Coping with the coronavirus crisis: 10 topical Q&As about temporary staffing measures in Germany

The ongoing Covid-19 crisis is unprecedented. Many employers across various sectors are exploring instruments to assist them with their staffing in the short term. Whether more drastic measures, including restructuring and redundancies, can be avoided in the medium and long term will depend on how long the crisis lasts and the damage it has done already.

We have listed a few of the most pressing questions clients are asking us in this context right now:

1. What options do I have in the short term?

Amongst the options currently open to employers – encouraging employees to take holiday, ensuring overtime credit is used and even terminating freelancers and dismissing staff in the probationary period (first six months of employment) – “short-time work” is proving popular.

2. What is the German government doing to alleviate the problems?

The German coalition government has recognised the huge negative impact the crisis is having on businesses and quickly enacted a change in the law effective 1 March 2020 through 31 December 2021 by making it easier for employers to apply for short-time work compensation and by providing additional financial support, making short-time work an even more attractive option to temporarily cut personnel costs.

3. What is short-time work?

Short-time work (Kurzarbeit) is an option all employers in Germany may use to cut personnel costs in the short term in order to avoid redundancies. The weekly working hours are re-duced (up to zero) for a certain period which of course leads to the employees’ salary being reduced

4. What is short-time work compensation?

To compensate the employee for the (partial or total) salary loss, the Federal Labour Agency will pay a certain percentage (60% or 67%) of the employees’ net salary loss during the en-tire short time work period. This is known as short-time work compensation (Kur-zarbeitergeld) and is reimbursed by the relevant labour agency to the employer who in turn pays it to the employees via the usual payroll.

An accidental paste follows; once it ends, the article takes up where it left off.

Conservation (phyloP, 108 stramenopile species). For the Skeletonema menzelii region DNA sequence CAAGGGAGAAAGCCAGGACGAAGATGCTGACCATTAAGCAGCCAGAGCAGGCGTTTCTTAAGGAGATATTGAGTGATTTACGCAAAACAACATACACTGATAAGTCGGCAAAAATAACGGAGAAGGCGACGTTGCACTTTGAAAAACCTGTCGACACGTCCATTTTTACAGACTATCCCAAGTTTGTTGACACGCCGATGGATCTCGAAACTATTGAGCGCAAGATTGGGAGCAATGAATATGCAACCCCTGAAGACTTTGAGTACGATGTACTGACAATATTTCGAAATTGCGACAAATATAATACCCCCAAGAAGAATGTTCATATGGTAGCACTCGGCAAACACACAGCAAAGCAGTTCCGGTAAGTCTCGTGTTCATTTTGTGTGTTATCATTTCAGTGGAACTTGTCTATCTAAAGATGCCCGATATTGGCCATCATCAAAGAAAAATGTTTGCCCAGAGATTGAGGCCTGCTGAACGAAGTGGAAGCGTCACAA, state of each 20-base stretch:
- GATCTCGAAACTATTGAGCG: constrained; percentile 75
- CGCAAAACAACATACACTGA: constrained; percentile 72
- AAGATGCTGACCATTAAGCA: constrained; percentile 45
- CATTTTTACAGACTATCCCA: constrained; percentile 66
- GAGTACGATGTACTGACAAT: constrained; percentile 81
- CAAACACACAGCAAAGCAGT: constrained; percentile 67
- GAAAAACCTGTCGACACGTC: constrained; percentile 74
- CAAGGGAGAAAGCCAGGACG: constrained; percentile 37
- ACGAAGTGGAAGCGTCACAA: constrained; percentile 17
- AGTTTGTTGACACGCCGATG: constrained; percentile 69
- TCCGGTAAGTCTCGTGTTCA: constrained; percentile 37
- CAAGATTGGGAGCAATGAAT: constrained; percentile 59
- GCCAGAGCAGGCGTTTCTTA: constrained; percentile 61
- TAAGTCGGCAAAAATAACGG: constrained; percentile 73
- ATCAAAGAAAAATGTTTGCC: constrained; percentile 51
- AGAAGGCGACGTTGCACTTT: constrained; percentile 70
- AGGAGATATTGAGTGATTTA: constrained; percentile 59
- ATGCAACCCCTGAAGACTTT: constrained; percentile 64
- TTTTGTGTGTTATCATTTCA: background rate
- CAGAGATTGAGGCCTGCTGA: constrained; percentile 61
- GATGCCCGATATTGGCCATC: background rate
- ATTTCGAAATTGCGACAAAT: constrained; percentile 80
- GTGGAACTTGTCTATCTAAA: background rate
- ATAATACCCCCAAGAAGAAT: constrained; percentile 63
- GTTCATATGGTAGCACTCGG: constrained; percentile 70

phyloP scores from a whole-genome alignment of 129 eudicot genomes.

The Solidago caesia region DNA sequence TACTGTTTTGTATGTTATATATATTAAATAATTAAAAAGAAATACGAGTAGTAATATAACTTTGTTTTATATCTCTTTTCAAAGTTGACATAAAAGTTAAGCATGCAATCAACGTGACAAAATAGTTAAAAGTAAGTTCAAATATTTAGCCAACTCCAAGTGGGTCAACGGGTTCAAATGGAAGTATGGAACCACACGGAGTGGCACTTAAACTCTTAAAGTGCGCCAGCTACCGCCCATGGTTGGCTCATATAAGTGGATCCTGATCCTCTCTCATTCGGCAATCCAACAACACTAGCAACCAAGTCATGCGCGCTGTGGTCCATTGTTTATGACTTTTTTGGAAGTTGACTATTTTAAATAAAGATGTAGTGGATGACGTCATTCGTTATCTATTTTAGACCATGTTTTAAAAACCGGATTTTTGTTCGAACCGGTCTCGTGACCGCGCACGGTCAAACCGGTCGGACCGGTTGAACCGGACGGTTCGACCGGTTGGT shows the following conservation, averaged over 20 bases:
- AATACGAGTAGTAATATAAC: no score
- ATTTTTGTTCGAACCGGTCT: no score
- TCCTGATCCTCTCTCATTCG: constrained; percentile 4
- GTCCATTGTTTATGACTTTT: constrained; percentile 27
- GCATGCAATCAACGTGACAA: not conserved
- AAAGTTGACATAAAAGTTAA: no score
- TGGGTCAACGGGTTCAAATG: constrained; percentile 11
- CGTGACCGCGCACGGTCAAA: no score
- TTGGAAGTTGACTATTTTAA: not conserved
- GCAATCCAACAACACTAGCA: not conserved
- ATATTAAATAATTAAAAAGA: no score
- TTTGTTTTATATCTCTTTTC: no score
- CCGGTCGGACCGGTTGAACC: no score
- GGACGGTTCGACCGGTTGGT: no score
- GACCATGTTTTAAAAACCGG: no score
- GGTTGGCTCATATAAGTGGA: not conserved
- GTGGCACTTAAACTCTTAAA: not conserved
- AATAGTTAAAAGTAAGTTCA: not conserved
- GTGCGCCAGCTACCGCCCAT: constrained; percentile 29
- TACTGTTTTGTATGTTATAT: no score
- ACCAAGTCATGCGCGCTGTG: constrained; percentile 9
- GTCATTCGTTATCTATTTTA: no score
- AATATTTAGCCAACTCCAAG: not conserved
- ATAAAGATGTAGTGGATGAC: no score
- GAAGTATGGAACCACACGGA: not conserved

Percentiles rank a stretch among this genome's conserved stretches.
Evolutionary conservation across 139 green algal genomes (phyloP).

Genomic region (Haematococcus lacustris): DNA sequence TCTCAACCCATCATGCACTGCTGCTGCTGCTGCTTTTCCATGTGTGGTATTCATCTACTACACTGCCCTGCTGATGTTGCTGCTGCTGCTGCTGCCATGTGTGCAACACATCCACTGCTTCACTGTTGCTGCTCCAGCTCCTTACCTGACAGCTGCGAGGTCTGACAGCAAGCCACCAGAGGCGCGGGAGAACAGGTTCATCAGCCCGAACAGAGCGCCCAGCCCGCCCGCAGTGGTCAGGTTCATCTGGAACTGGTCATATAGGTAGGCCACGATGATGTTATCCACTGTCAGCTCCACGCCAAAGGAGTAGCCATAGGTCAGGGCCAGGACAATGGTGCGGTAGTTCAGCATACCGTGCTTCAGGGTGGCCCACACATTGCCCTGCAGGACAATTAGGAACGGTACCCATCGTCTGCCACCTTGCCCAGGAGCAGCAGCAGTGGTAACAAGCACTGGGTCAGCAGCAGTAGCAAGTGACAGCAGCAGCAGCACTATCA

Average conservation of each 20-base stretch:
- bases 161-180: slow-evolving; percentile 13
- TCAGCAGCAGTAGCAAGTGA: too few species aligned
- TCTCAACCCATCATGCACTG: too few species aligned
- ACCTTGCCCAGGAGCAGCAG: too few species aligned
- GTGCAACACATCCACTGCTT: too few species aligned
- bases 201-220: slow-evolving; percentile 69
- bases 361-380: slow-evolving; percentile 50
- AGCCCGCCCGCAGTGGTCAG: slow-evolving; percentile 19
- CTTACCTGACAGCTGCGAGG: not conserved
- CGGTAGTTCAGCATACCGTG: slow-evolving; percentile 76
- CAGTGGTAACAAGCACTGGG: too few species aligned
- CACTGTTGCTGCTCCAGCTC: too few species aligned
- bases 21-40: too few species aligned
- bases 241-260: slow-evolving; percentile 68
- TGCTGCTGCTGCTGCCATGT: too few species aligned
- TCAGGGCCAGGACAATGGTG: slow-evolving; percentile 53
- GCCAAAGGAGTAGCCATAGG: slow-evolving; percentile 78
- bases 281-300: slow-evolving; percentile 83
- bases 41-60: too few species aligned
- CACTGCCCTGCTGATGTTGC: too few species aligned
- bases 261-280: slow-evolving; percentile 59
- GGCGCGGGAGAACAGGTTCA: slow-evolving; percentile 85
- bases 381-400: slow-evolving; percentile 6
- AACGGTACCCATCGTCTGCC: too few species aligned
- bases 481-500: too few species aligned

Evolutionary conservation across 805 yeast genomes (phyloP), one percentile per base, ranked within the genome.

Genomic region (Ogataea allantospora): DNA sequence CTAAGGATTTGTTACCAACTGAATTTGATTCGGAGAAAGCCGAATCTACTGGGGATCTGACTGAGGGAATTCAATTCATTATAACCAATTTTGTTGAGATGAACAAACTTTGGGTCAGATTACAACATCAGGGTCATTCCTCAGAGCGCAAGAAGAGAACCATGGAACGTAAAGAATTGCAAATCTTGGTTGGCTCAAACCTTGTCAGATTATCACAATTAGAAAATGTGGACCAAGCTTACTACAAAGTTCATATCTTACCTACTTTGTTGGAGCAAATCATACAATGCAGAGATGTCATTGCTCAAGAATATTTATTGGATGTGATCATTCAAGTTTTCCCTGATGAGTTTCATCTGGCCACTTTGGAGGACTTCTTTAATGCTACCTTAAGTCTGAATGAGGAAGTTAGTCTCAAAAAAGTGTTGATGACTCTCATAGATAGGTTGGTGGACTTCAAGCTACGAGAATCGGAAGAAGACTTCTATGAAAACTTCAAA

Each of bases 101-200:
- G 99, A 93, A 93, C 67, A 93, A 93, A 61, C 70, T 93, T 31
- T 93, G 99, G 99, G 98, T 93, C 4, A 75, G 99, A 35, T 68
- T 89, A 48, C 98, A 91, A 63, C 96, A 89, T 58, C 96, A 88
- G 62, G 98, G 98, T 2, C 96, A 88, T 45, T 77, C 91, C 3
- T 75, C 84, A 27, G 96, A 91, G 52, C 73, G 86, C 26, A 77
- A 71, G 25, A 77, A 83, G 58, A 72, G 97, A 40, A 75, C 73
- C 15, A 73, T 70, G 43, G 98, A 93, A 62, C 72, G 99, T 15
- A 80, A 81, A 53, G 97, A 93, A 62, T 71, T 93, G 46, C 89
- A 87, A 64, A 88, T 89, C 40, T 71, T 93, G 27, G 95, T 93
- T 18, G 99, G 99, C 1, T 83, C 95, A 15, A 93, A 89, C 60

5. How does an employer implement short-time work?

The most common ways to introduce short-time work is via a collective agreement with the relevant works council or union. If there is no works council in place, it can be implemented by an individual agreement with each employee unless the employment contract contains a specific provision allowing the employer to unilaterally order short-time work. A practical is-sue at the moment is how to negotiate and conclude the relevant agreements if the stake-holders are working remotely.

6. How does an employer apply for short-time work compensation for its em-ployees?

The employer must file a formal written request with the local labour agency. The labour agency then assesses whether the legal conditions for short-time work in general and for short-time work compensation in each individual case are met. The general short-time work conditions are:

  • A considerable loss of work leading to the loss of salary due to either an economical reason or an inevitable event (e.g. the Covid-19 crisis) which occurs temporarily and is unavoidable;